Howard developed his design in Microsoft Visio, sketching out the processes, the controls and instrumentation, and the types of training Werner could do with it, then created at 3D rendering to share with fabricators who are now building the trainer. The acrylic tanks are being built by a custom aquarium manufacturer in Minnesota and the pressure tank by a stainless specialist. He is adamant about having the fabricators directly involved in solving the technical problems, which they’ve done by, for example, using the hand rail as a pressure tank for storing instrument air.
Bringing the Process Trainer to fruition involved crucial support from Werner Electric’s vendors and the International Society of Automation (ISA), which gave Howard valuable feedback on the design and has partnered with Werner to do training at Werner’s facilities. “Our vendor partners have been very generous,” Howard says. “When they understood what we’re doing and the fact that we’re also partnered with the ISA, and understood the depth to which we went make this happen, they were very generous and donated most of the instrumentation on it or gave us some excellent pricing so they could be a part of this.”
The finished trainer will include a stainless-steel plate etched with the names of all those involved in its design and construction.
Once it’s wheeled into Werner Electric’s Appleton offices for the first time a couple of months from now, the Process Trainer will be in high demand. The training Werner will be able to offer customers with its new device will range from the very basics to the highest level of system control and feeding the generated data into the enterprise.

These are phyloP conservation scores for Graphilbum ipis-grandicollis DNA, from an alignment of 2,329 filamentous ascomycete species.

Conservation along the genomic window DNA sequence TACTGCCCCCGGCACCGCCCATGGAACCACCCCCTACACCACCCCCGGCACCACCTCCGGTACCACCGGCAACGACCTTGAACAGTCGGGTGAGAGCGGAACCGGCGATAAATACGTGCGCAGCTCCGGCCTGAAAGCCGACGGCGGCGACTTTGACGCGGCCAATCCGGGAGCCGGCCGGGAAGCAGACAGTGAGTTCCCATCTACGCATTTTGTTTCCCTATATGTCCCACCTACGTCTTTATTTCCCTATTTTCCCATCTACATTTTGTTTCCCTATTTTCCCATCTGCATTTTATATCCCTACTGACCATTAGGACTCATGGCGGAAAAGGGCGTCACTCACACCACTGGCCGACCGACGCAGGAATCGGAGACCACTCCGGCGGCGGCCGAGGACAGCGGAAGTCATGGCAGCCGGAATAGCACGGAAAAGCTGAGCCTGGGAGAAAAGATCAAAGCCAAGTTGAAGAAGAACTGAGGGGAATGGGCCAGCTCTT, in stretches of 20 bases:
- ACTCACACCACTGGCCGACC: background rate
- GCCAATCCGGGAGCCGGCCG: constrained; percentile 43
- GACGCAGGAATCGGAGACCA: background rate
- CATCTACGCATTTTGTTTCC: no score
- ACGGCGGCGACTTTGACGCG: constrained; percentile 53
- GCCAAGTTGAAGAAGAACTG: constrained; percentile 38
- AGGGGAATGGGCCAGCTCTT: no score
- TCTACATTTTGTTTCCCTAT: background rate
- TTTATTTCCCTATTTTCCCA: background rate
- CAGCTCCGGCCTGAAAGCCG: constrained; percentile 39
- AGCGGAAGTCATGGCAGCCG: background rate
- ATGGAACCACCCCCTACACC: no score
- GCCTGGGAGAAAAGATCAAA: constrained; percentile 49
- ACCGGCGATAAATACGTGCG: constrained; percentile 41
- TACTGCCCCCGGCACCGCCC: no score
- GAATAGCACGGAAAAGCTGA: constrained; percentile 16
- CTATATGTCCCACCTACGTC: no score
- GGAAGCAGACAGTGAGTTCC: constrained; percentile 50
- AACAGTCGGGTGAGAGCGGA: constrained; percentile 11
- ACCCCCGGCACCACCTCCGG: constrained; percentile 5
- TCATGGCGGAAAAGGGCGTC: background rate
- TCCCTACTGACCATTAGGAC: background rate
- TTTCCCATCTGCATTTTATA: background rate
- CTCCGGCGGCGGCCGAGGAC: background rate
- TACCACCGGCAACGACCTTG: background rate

“At the instrumentation level, we would like to be able to take deep dives where we can take a single transmitter that maybe speaks a protocol like Foundation Fieldbus that not a lot of people have experience with, and we can train people on the fundamentals of how you set this transmitter up. That could be one element of the training,” Howard says. “Then we can expand that, and say, ‘You know Foundation Fieldbus on this pressure transmitter, it tells you a lot of diagnostic data, so now that we know how to set it up and read pressure, as an example, why don’t we also now take that diagnostic data and tie it into the control system so we can then tie it into third-party software that kicks out a work order that tells you when it has failed. Let’s talk about that.’
“Then you can go higher and you say, ‘Now we’re going to bring all this data in and this is how you take the analytics of this process and use that in your company in the form of reports, look-aheads on purchasing pump seals or as part of your intelligent asset management system,” he says.
Howard envisions the training offerings as a scalable system ranging from beginning device training to serving as a platform for plant engineers to work out their thinking on plant changes and new production lines.